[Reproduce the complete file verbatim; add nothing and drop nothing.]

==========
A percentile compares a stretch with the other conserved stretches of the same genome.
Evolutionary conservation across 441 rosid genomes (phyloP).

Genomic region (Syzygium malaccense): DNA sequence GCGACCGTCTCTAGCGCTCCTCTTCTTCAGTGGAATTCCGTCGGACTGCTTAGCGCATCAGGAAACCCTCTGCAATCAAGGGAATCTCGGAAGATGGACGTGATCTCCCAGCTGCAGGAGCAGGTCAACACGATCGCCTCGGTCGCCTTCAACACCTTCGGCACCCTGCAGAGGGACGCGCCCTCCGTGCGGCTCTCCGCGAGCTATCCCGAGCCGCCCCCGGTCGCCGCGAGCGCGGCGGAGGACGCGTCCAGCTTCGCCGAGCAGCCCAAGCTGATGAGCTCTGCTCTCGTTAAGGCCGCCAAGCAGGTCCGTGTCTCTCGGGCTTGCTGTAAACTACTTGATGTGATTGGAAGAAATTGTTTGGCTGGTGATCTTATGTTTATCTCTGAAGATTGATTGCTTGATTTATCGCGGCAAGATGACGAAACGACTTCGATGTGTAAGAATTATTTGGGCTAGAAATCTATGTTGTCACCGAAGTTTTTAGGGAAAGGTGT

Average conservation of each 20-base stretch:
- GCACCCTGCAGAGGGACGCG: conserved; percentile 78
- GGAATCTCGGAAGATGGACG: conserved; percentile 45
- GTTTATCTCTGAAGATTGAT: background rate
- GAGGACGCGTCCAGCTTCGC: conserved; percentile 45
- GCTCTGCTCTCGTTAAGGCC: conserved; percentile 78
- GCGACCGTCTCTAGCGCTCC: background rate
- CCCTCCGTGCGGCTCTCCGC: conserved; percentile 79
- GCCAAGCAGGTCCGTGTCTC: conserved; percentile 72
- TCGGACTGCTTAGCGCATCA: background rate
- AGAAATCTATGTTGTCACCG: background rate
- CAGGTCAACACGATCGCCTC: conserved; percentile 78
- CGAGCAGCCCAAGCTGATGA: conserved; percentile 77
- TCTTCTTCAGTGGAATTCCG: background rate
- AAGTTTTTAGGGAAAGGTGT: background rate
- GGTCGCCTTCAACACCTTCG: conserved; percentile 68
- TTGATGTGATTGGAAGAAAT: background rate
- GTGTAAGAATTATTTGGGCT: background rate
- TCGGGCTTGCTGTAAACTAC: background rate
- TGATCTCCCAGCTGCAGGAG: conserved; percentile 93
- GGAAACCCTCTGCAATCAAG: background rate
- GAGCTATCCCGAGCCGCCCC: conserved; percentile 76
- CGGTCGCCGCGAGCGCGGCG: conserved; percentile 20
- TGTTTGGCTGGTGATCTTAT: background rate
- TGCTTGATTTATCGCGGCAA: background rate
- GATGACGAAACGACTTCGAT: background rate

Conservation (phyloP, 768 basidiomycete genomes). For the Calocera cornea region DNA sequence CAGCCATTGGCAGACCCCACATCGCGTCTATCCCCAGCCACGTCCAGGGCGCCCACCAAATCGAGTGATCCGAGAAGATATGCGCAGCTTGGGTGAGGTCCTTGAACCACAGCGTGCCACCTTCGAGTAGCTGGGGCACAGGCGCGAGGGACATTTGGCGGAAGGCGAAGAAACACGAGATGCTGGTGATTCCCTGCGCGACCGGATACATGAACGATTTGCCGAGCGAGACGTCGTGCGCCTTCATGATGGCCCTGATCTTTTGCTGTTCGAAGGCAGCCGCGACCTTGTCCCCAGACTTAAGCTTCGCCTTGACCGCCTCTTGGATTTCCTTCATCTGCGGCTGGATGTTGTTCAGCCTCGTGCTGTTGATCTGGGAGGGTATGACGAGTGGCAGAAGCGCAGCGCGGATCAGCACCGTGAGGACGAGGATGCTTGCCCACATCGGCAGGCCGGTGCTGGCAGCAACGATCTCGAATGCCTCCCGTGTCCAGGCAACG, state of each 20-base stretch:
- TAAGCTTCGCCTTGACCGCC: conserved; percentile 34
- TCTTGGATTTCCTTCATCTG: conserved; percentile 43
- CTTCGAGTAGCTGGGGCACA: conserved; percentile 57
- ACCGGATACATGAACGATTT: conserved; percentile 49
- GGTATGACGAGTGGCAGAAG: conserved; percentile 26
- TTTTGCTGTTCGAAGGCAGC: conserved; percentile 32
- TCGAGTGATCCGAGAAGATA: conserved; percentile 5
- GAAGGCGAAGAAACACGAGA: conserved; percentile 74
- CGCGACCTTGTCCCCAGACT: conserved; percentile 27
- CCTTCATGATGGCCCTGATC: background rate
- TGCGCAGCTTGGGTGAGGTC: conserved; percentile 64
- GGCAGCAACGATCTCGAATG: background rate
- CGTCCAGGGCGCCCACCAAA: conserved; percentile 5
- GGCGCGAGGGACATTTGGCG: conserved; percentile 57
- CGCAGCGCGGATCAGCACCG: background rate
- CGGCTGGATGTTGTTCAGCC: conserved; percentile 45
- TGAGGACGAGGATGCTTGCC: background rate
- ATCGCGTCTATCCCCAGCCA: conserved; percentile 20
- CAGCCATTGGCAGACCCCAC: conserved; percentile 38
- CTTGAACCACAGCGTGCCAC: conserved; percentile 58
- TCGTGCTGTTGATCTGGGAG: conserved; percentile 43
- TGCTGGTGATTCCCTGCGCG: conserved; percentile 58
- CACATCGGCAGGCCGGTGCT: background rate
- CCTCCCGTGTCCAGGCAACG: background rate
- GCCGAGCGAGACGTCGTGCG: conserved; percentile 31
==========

A percentile compares a stretch with the other conserved stretches of the same genome.
Evolutionary conservation across 441 rosid genomes (phyloP).

Genomic region (Syzygium malaccense): DNA sequence GCGACCGTCTCTAGCGCTCCTCTTCTTCAGTGGAATTCCGTCGGACTGCTTAGCGCATCAGGAAACCCTCTGCAATCAAGGGAATCTCGGAAGATGGACGTGATCTCCCAGCTGCAGGAGCAGGTCAACACGATCGCCTCGGTCGCCTTCAACACCTTCGGCACCCTGCAGAGGGACGCGCCCTCCGTGCGGCTCTCCGCGAGCTATCCCGAGCCGCCCCCGGTCGCCGCGAGCGCGGCGGAGGACGCGTCCAGCTTCGCCGAGCAGCCCAAGCTGATGAGCTCTGCTCTCGTTAAGGCCGCCAAGCAGGTCCGTGTCTCTCGGGCTTGCTGTAAACTACTTGATGTGATTGGAAGAAATTGTTTGGCTGGTGATCTTATGTTTATCTCTGAAGATTGATTGCTTGATTTATCGCGGCAAGATGACGAAACGACTTCGATGTGTAAGAATTATTTGGGCTAGAAATCTATGTTGTCACCGAAGTTTTTAGGGAAAGGTGT

Average conservation of each 20-base stretch:
- GCACCCTGCAGAGGGACGCG: conserved; percentile 78
- GGAATCTCGGAAGATGGACG: conserved; percentile 45
- GTTTATCTCTGAAGATTGAT: background rate
- GAGGACGCGTCCAGCTTCGC: conserved; percentile 45
- GCTCTGCTCTCGTTAAGGCC: conserved; percentile 78
- GCGACCGTCTCTAGCGCTCC: background rate
- CCCTCCGTGCGGCTCTCCGC: conserved; percentile 79
- GCCAAGCAGGTCCGTGTCTC: conserved; percentile 72
- TCGGACTGCTTAGCGCATCA: background rate
- AGAAATCTATGTTGTCACCG: background rate
- CAGGTCAACACGATCGCCTC: conserved; percentile 78
- CGAGCAGCCCAAGCTGATGA: conserved; percentile 77
- TCTTCTTCAGTGGAATTCCG: background rate
- AAGTTTTTAGGGAAAGGTGT: background rate
- GGTCGCCTTCAACACCTTCG: conserved; percentile 68
- TTGATGTGATTGGAAGAAAT: background rate
- GTGTAAGAATTATTTGGGCT: background rate
- TCGGGCTTGCTGTAAACTAC: background rate
- TGATCTCCCAGCTGCAGGAG: conserved; percentile 93
- GGAAACCCTCTGCAATCAAG: background rate
- GAGCTATCCCGAGCCGCCCC: conserved; percentile 76
- CGGTCGCCGCGAGCGCGGCG: conserved; percentile 20
- TGTTTGGCTGGTGATCTTAT: background rate
- TGCTTGATTTATCGCGGCAA: background rate
- GATGACGAAACGACTTCGAT: background rate

Conservation (phyloP, 768 basidiomycete genomes). For the Calocera cornea region DNA sequence CAGCCATTGGCAGACCCCACATCGCGTCTATCCCCAGCCACGTCCAGGGCGCCCACCAAATCGAGTGATCCGAGAAGATATGCGCAGCTTGGGTGAGGTCCTTGAACCACAGCGTGCCACCTTCGAGTAGCTGGGGCACAGGCGCGAGGGACATTTGGCGGAAGGCGAAGAAACACGAGATGCTGGTGATTCCCTGCGCGACCGGATACATGAACGATTTGCCGAGCGAGACGTCGTGCGCCTTCATGATGGCCCTGATCTTTTGCTGTTCGAAGGCAGCCGCGACCTTGTCCCCAGACTTAAGCTTCGCCTTGACCGCCTCTTGGATTTCCTTCATCTGCGGCTGGATGTTGTTCAGCCTCGTGCTGTTGATCTGGGAGGGTATGACGAGTGGCAGAAGCGCAGCGCGGATCAGCACCGTGAGGACGAGGATGCTTGCCCACATCGGCAGGCCGGTGCTGGCAGCAACGATCTCGAATGCCTCCCGTGTCCAGGCAACG, state of each 20-base stretch:
- TAAGCTTCGCCTTGACCGCC: conserved; percentile 34
- TCTTGGATTTCCTTCATCTG: conserved; percentile 43
- CTTCGAGTAGCTGGGGCACA: conserved; percentile 57
- ACCGGATACATGAACGATTT: conserved; percentile 49
- GGTATGACGAGTGGCAGAAG: conserved; percentile 26
- TTTTGCTGTTCGAAGGCAGC: conserved; percentile 32
- TCGAGTGATCCGAGAAGATA: conserved; percentile 5
- GAAGGCGAAGAAACACGAGA: conserved; percentile 74
- CGCGACCTTGTCCCCAGACT: conserved; percentile 27
- CCTTCATGATGGCCCTGATC: background rate
- TGCGCAGCTTGGGTGAGGTC: conserved; percentile 64
- GGCAGCAACGATCTCGAATG: background rate
- CGTCCAGGGCGCCCACCAAA: conserved; percentile 5
- GGCGCGAGGGACATTTGGCG: conserved; percentile 57
- CGCAGCGCGGATCAGCACCG: background rate
- CGGCTGGATGTTGTTCAGCC: conserved; percentile 45
- TGAGGACGAGGATGCTTGCC: background rate
- ATCGCGTCTATCCCCAGCCA: conserved; percentile 20
- CAGCCATTGGCAGACCCCAC: conserved; percentile 38
- CTTGAACCACAGCGTGCCAC: conserved; percentile 58
- TCGTGCTGTTGATCTGGGAG: conserved; percentile 43
- TGCTGGTGATTCCCTGCGCG: conserved; percentile 58
- CACATCGGCAGGCCGGTGCT: background rate
- CCTCCCGTGTCCAGGCAACG: background rate
- GCCGAGCGAGACGTCGTGCG: conserved; percentile 31